Right-wing MK's Nephew Refusing to Serve in IDF

Ro'i Hendel, a senior at the Science and Arts High School in Jerusalem, is refusing to be drafted into the Israel Defense Forces because he is a pacifist.

He has already been summoned by the draft board, and is currently working on a letter explaining his pacifist worldview, in the hope that the army's Conscientious Objection Committee will exempt him from service. In this, he is just one of a growing number of high school seniors who are refusing to be drafted, either for political reasons or because they are pacifists.

What makes Hendel unique in "refusenik" circles is his background: He grew up in a religious Zionist home, and he is the nephew of MK Zvi Hendel of the right-wing National Union Party.

Hendel said his parents are ideologically opposed to his refusal to serve and have tried to persuade him to change his mind. "For my parents, being drafted is a value [in and of itself]," he said. "However, the primary value in our family is that everyone must use his own judgment - and therefore, they are supporting me personally. The result is that the situation in our house is very unclear and very problematic."

Hendel said he has no idea what his politician uncle thinks of his decision, nor does he care. Nevertheless, he is aware that the minute he goes public with his refusal, people "will make a big deal about my religious background and my family connections."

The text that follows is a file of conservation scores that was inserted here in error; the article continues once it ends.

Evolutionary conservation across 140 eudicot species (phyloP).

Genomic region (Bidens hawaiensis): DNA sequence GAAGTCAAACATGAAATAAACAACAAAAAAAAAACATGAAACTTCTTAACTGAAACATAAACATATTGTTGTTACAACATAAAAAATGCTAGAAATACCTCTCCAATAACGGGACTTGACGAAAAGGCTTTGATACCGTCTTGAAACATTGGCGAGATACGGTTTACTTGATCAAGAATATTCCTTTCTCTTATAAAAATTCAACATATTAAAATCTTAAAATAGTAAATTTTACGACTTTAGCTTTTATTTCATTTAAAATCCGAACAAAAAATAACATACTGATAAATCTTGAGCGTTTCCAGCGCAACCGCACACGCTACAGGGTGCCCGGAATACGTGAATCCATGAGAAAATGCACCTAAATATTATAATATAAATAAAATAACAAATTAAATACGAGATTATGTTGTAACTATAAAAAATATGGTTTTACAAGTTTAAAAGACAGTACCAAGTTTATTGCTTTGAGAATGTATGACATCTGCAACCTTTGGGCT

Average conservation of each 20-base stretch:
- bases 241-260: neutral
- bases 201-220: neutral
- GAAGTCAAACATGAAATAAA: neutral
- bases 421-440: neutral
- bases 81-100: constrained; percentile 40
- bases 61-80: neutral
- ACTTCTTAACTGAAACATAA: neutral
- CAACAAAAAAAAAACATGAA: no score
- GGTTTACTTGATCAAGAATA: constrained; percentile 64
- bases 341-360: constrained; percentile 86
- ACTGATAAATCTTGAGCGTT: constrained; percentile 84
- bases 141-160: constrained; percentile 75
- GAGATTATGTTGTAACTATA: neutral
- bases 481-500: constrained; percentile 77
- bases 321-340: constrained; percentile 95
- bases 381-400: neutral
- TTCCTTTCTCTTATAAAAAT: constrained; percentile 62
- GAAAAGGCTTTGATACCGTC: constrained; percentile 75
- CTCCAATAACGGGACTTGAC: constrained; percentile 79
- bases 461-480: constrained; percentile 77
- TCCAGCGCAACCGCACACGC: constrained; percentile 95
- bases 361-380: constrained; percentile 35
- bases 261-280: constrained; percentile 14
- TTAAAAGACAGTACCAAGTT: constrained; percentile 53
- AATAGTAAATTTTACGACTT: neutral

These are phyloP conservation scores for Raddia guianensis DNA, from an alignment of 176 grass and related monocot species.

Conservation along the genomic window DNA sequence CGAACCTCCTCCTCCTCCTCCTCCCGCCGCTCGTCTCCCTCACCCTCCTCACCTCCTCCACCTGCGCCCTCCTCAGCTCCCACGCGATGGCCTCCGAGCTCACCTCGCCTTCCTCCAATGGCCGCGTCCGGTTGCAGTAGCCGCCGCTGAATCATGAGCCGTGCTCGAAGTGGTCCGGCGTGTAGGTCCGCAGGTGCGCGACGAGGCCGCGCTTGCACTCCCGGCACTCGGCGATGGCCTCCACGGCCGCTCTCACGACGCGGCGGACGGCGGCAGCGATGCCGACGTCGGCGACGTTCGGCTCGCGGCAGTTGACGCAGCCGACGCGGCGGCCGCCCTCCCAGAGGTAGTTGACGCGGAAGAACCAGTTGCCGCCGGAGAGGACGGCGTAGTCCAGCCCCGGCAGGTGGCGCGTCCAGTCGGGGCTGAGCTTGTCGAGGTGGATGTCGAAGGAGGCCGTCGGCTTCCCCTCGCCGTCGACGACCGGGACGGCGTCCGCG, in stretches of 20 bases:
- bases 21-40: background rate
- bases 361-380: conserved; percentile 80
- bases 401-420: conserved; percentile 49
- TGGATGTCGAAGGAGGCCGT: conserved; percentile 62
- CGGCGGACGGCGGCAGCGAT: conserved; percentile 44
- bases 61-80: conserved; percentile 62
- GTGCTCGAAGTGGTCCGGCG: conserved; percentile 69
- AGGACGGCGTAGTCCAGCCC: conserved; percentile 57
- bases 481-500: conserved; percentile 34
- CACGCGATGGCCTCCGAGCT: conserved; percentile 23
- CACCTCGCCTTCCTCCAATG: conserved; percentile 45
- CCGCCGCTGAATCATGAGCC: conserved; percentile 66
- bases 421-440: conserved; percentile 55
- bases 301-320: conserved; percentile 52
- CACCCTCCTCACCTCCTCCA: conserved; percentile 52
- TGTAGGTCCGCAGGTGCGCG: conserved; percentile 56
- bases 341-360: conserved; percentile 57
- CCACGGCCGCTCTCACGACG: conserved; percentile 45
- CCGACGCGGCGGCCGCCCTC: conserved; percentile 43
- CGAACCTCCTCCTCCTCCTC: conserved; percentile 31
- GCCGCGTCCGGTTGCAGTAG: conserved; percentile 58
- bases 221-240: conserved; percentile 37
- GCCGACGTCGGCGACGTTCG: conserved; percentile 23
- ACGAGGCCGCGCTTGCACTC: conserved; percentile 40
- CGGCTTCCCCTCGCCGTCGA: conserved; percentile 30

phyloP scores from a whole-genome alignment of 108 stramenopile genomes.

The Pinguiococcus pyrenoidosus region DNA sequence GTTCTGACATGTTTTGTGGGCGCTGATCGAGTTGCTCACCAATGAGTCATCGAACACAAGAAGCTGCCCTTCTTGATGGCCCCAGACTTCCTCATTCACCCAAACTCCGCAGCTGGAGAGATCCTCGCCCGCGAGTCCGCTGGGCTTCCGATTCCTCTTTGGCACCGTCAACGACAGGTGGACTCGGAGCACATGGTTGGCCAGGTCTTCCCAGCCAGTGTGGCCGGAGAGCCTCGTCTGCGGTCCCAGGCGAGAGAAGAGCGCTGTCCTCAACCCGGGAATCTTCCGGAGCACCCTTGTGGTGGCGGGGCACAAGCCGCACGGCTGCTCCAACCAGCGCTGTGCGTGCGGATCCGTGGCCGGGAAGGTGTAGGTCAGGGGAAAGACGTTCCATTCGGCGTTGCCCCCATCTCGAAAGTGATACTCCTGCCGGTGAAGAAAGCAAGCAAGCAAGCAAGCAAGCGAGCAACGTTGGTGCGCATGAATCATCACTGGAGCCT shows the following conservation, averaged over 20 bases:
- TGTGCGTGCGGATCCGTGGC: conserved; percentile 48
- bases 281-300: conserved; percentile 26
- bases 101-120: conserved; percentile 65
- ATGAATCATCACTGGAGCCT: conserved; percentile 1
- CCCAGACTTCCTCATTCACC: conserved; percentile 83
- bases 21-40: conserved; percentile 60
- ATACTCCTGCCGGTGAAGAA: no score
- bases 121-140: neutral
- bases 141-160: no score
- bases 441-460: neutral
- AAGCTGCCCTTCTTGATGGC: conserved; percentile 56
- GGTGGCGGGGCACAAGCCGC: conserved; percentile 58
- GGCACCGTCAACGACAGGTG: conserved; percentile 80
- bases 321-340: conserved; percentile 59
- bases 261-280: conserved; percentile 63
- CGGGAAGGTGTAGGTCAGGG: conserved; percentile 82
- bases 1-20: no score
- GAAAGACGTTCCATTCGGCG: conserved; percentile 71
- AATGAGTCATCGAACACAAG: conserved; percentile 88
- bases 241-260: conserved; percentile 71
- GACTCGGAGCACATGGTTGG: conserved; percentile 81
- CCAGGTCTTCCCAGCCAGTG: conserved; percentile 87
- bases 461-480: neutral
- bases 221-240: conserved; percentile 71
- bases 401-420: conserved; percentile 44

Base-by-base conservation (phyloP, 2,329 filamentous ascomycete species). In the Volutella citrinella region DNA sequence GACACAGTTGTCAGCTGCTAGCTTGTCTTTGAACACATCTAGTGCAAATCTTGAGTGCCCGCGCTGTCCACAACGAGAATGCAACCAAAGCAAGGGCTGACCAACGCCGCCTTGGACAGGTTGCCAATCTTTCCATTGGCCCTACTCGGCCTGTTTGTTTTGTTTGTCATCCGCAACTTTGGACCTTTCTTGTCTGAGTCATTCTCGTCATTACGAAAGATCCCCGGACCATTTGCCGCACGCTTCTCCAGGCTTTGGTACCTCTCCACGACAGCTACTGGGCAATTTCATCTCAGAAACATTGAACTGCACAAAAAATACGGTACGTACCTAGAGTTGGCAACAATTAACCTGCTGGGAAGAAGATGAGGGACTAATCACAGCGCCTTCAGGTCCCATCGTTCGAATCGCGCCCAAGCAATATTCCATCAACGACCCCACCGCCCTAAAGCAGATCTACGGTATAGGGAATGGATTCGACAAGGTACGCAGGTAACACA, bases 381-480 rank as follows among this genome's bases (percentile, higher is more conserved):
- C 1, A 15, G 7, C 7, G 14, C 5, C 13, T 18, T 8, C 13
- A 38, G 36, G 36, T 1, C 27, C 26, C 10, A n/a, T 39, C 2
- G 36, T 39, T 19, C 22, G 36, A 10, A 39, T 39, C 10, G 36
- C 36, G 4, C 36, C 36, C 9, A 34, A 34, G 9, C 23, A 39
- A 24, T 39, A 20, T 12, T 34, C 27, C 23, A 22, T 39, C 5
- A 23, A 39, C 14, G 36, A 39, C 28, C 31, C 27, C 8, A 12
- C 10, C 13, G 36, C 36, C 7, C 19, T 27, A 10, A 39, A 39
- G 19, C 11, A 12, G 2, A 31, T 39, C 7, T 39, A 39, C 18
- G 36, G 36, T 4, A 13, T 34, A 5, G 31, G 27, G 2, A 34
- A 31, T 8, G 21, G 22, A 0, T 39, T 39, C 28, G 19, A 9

He expects the army to recognize him as a pacifist and allow him to do alternative national service, but if not, he said, he is willing to pay the price of going to jail.

Hendel considers his decision a natural outgrowth of his worldview. Four years ago, for instance, he joined a group called "Anonymous," which defends animal rights, and became a vegetarian.

However, he made the final decision to refuse to be drafted only about six months ago. Until then, he was still considering joining the army and asking to serve in a framework that does not involve violence. "I saw how important it was to my parents, and out of respect for them, I wanted to find a compromise solution," he explained. "But the more I thought about it, the more I understood that I am not able to join the IDF."

One of the decisive moments in this process was when his eldest brother, who did his compulsory service in the Nahal paratroops, refused to do his last stint of reserve duty in the territories, and consequently did time in a military prison.

Unlike many other of his peers, he does not define his refusal as political. Nevertheless, he said, there is no question the army's violent activities in the territories affected his decision.

"I know that some of the `political' refuseniks who are sitting in jail are really pacifists, but it was important for them to emphasize the political aspect," he said. "For me, that isn't the main issue. I do not try to persuade others [to refuse to serve]; I merely tell them to use their own judgment. The fact that I was raised in a religious home is actually what educated me to the value of independent thought. The problem is not religion, but the use that is made of it in the service of ideology."